'

BT's broadband vision explored

BT in defensive mood as it defends its broadband strategy

On Monday, BT launched a defence of its Internet strategy, proudly showing off its new IP backbone -- dubbed Colossus -- and claiming to be "passionate" about broadband.

On Wednesday Oftel announced the fourteen operators that will roll out broadband services across the UK when the local loop is unbundled in July 2001.

Both telco and watchdog are keen to be seen to be doing something as broadband becomes the latest Internet buzz word.

Not noted for its speed of execution, BT is congratulating itself for equipping over 400 exchanges in the UK with ADSL and, with £1bn spent on broadband, defies anyone to accuse it of heel-dragging or apathy towards the new technology. Critics, including managing director of Freeserve John Pluthero, will take some convincing.

Pluthero in a recent interview with ZDNet, described BT's attitude to broadband as "appalling," -- an attitude reflected by many industry watchers who accuse the telco of delaying the rollout of ADSL, in order to protect its ISDN market. BT actually trialled ADSL in Ipswich four years ago when it was investigating interactive TV. It decided against mass rollout for commercial reasons.

Marketing director Angus Porter denies this was because the telco could make more money from its ISDN business. He is reluctant to talk about the past but claims that "ADSL's time has come." With Deutsche Telekom rolling out ADSL last January, critics argue its time came some while back.

And while BT pats itself on the head for a job well done, there remains the question of price. Compared to the US, and despite what BT says on the record, the British look like they will be paying through the nose for high speed services. Pacific Bell offers ADSL to Los Angeles' residents for $39.95 (£24) a month. It offers speeds of 384Kbps to 1.544Mbps downstream and 128Kbps upstream without contention ratios -- where online speed drops depending on how many users are online. There is no installation fee and no fee for the DSL equipment.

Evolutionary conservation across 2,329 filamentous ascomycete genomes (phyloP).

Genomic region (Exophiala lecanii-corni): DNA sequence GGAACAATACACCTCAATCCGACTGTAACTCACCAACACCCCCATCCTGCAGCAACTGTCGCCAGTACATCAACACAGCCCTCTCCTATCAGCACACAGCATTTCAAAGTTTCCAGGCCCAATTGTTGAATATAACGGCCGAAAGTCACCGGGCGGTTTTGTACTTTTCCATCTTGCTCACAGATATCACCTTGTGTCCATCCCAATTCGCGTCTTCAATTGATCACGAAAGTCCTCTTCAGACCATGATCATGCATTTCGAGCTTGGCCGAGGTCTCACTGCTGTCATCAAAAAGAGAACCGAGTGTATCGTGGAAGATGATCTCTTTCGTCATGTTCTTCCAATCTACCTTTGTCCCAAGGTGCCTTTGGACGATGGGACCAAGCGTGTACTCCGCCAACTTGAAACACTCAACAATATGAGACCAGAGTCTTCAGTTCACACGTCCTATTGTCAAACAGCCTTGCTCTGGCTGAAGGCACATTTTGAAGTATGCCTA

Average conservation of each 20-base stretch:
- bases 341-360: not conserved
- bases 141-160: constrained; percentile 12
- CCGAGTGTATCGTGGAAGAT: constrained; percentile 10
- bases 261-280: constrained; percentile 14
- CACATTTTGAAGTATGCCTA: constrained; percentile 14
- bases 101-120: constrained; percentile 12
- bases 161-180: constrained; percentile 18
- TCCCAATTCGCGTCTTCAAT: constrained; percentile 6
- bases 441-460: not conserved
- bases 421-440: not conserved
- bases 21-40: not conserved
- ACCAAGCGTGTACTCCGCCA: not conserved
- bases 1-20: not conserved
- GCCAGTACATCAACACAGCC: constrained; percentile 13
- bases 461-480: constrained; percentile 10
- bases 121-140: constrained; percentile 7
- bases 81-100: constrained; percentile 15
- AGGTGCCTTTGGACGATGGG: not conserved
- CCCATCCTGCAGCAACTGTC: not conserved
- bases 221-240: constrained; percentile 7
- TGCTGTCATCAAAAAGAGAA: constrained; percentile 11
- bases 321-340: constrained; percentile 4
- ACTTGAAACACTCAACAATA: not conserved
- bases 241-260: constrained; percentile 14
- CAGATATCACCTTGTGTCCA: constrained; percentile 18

By contrast BT's ADSL will probably cost around £50 a month with a one-off installation fee of £150. There are also likely to be contention ratios -- although how much is up to individual providers.

Porter answers criticism about the slow roll out of ADSL, harking back to BT chairman Ian Vallance's argument that the technology needs to be "fit for purpose". BT claims it does not want to make the same mistakes made by Deutsche Telekom, which according to a BT spokesman, used an earlier version of DSL that caused interference problems. BT also claims the Germans put the cart before the horse, rolling out DSL before any real content was available. "They flood everyone with lines but haven't got the content to back it up," says a BT spokesman.

A spokesman for Deutsche Telekom is perplexed by the criticisms. "I don't know what they mean. I know of no problems," he says.

BT also makes much play of the extent of its rollout, describing it as the fastest rollout with the biggest reach. Deutsche Telekom has already rolled out ADSL in nearly 60 cities, reaching 17 million households. By contrast, BT's ADSL will reach six million households by the end of June, with a rollout in 27 UK cities.

For those getting excited by the possibilities of broadband, these are: London, Manchester, Birmingham, Cambridge, Cardiff,Coventry, Edinburgh, Glasgow, Newcastle, Belfast, Leeds and Milton Keynes, Hastings, Brighton, Aberdeen, Basingstoke, Carlisle, Chelmsford, Liverpool, Oxford, Portsmouth, Nottingham, York, Swindon, Tunbridge Wells, Winchester and Ashford (Kent).

BT's latest set of 'restructuring' announcements seems they have cottoned on to voice over IP, and are now racing ahead to become dominant in that market. Go with Guy Kewney to read the news comment at AnchorDesk UK.

What do you think? Tell the Mailroom. And read what others have said.